In defence of ‘soft’ science fiction

This isn’t a rant. Well, maybe it’s a little bit of a rant. Mostly, it’s just my rambling thoughts on why I love so-called ‘soft’ science fiction and why I find it frustrating when it’s not considered serious or ‘real’ science fiction.

Sometimes there’s a tendency when talking about science fiction to assume the default should be ‘hard’ science, and that all the other facets of the genre, whether it’s ‘soft’ sci-fi, space opera or science fantasy, should be classified as something different. Something less than. They come with caveats. It can even come across as a little bit like gatekeeping—as if only the hard, technical stories are real science fiction and everything else is a subset.

Don’t get me wrong—I enjoy reading sci-fi that’s got a bit of explanation and theory to it that justifies the technology and makes you think about practicalities and plausibility. But I’m equally as happy suspending my disbelief and being taken on a journey a little less grounded in reality but filled with wonder and the unknown.

Silhouette of person standing looking up at colourful galaxy

For me, the most important thing is the story. I can forgive a lot if the story justifies it, if I’ve got characters that pull me in and worlds I can get lost in. In my own writing, characters and relationships resonate more with me than in-depth explanations of science and technology. I try to give justification and plausibility where I can, but I never want it to distract or get in the way of telling the story.

If I really want to explain how something works, it tends to just be a couple of lines here or there to give the rough flavour, rather than comprehensive details. For example, I might mention inertial dampeners to show why my characters are able to withstand extreme acceleration in space. But I won’t go deep into the technology of how inertial dampeners work, as I don’t think it adds anything to the story I’m trying to tell.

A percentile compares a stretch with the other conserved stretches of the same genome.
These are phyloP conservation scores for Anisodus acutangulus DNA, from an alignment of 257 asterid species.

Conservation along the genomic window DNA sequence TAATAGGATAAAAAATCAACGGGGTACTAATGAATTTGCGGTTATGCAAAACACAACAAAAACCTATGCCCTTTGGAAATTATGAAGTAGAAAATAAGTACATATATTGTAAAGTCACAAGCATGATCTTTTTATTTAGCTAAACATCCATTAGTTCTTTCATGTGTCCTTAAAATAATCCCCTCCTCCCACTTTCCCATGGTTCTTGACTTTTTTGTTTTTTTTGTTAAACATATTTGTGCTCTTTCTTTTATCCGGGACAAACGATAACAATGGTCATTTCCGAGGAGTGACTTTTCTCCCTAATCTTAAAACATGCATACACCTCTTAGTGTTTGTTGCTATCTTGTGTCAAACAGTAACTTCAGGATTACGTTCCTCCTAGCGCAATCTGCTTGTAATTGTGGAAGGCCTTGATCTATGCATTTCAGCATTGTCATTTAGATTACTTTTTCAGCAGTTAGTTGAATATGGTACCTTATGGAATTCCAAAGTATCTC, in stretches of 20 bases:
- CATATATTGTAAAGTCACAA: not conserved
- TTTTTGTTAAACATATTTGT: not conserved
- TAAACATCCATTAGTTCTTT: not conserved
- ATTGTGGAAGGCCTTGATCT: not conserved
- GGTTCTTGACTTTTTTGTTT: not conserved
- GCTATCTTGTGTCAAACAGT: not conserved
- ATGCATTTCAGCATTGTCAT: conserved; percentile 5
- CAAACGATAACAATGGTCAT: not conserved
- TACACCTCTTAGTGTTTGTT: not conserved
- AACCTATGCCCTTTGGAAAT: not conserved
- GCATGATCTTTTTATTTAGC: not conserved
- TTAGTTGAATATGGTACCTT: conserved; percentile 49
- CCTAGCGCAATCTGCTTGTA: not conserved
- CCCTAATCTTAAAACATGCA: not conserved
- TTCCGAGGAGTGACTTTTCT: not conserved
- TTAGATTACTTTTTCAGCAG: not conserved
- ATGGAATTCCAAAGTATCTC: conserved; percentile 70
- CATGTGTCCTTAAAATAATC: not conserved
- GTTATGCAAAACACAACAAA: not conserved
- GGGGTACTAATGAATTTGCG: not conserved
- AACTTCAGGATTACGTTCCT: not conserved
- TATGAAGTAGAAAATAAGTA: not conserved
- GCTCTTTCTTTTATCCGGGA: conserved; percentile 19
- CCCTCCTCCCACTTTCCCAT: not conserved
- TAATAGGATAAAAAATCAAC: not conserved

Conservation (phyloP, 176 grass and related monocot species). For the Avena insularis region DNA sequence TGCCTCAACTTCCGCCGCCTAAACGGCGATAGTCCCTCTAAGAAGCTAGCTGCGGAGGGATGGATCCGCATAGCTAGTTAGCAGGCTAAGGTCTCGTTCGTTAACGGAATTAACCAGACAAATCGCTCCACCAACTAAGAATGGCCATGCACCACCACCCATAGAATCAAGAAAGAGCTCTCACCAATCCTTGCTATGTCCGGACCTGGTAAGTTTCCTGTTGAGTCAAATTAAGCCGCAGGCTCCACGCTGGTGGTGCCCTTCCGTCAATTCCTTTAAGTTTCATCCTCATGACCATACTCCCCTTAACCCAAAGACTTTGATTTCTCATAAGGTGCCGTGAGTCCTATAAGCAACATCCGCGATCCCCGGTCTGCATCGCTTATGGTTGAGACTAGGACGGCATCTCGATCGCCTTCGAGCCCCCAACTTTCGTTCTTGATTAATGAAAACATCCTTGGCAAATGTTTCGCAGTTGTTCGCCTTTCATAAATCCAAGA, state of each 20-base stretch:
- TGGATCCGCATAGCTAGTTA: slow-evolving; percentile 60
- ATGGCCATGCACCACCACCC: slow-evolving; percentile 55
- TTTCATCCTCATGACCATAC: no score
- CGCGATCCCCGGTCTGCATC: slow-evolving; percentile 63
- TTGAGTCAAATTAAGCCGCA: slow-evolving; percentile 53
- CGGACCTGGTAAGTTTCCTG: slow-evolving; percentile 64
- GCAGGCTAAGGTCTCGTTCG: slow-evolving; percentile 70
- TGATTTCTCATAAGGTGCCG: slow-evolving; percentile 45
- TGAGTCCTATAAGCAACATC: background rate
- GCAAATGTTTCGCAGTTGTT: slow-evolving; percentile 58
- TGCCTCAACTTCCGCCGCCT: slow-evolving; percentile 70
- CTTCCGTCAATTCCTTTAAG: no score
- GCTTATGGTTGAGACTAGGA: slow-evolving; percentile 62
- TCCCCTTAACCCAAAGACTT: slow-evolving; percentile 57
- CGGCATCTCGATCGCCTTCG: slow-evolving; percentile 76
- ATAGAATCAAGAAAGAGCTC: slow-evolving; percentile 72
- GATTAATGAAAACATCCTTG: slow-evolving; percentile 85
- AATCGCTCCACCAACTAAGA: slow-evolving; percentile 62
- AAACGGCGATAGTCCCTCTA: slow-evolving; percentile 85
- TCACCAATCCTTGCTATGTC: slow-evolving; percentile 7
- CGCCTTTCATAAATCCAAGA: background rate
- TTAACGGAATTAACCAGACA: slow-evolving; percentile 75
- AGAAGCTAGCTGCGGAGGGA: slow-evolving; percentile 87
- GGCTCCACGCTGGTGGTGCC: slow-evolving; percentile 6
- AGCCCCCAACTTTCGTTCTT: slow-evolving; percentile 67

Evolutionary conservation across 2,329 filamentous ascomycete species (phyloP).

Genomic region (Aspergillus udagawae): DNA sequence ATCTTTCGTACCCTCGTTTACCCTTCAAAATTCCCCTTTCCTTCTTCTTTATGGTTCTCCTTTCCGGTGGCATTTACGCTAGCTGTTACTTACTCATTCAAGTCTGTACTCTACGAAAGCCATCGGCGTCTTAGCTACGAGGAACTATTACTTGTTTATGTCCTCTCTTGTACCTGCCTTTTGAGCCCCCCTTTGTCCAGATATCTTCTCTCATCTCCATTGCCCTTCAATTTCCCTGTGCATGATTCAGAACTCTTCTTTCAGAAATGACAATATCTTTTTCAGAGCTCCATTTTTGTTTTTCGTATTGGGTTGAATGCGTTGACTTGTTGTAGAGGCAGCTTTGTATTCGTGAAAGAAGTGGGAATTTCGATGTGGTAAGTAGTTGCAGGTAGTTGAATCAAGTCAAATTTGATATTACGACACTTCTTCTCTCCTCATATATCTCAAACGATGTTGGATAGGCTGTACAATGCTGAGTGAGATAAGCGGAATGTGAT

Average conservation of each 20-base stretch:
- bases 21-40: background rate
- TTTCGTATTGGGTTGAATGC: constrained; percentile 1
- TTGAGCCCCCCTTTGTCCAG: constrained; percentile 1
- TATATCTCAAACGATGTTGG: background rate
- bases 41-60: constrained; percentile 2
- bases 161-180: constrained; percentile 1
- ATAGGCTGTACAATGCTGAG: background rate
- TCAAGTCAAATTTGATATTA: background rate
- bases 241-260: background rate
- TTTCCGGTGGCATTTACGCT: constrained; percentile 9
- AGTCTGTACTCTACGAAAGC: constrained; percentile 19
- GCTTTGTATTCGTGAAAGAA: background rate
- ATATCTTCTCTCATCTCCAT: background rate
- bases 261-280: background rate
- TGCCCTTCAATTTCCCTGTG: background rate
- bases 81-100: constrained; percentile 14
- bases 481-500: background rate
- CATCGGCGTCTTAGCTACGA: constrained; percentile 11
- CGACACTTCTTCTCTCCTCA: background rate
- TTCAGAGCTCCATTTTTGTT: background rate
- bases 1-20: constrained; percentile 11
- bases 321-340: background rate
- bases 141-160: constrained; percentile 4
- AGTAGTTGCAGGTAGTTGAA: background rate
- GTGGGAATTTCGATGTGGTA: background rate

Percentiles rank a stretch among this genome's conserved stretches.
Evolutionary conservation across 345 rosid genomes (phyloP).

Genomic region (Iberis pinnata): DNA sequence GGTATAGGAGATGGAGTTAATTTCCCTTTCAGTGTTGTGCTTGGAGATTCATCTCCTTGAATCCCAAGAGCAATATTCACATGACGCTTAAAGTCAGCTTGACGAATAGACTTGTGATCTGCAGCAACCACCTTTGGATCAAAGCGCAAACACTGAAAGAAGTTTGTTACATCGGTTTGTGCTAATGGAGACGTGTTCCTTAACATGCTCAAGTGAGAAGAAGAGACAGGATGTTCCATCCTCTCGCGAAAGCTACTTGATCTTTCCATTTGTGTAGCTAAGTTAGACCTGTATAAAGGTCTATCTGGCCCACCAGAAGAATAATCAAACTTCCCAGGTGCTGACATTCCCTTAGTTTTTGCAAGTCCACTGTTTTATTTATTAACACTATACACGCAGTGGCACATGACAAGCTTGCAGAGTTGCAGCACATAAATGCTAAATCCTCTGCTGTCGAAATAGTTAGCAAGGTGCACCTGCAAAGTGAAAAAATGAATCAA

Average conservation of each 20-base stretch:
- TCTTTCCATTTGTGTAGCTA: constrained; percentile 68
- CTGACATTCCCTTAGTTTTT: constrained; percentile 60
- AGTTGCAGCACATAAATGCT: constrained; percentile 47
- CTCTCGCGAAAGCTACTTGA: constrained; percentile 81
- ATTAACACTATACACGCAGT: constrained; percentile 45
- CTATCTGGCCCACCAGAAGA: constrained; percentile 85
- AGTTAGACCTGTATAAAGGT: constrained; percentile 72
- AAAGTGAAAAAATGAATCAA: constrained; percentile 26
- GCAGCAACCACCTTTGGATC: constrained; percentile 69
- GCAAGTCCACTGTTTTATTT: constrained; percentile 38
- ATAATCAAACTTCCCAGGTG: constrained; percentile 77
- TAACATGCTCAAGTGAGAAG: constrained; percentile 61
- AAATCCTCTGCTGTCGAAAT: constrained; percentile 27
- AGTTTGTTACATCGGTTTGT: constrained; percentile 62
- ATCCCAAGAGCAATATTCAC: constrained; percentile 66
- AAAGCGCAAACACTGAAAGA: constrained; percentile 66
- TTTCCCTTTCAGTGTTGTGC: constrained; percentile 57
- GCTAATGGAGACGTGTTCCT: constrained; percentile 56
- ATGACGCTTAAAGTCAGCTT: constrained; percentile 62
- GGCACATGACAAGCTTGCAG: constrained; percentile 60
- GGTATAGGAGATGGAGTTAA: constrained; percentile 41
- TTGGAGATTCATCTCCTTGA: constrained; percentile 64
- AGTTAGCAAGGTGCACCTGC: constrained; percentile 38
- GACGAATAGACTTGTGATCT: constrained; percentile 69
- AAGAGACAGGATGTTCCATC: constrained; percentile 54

Put it this way—I don’t need to know why something is possible as long as it follows its own rules and makes sense in context. It’s enough to know that faster-than-light travel exists. I don’t need to know how it exists to enjoy the story.

If I think more unrealistic or even fantastical elements will enrich my setting or enhance my story, I’ll include them. As a reader, I’m happy to suspend my disbelief for a lot of things if the story is strong enough to justify it. As a writer, I try not to be constrained by things I can’t fully explain. I’d rather leave things a little unexplained, a little hard to believe, to achieve what I’m trying to tell in the story.

My current project has faster-than-light travel in the form of lightly-explained tunnel-punching technology. It has aliens that can absorb radiation into their skin to release it in powerful bursts of energy. It has warriors who have visions of the past. It’s rooted in characters, in people, rather than technology. It shares more similarities with Star Wars than The Martian. But it can be all these things and still be science fiction—without caveats, without apology.

One of the best things about science fiction is how broad and all-encompassing it is. It’s a genre that has room for the detailed explanations of science and technology of Alastair Reynolds as well as the cosy, slice-of-life charm of Becky Chambers. And that’s a good thing. So whether you prefer harder or softer science or enjoy both, let’s just be glad that we have a huge variety of stories under one big sci-fi umbrella.

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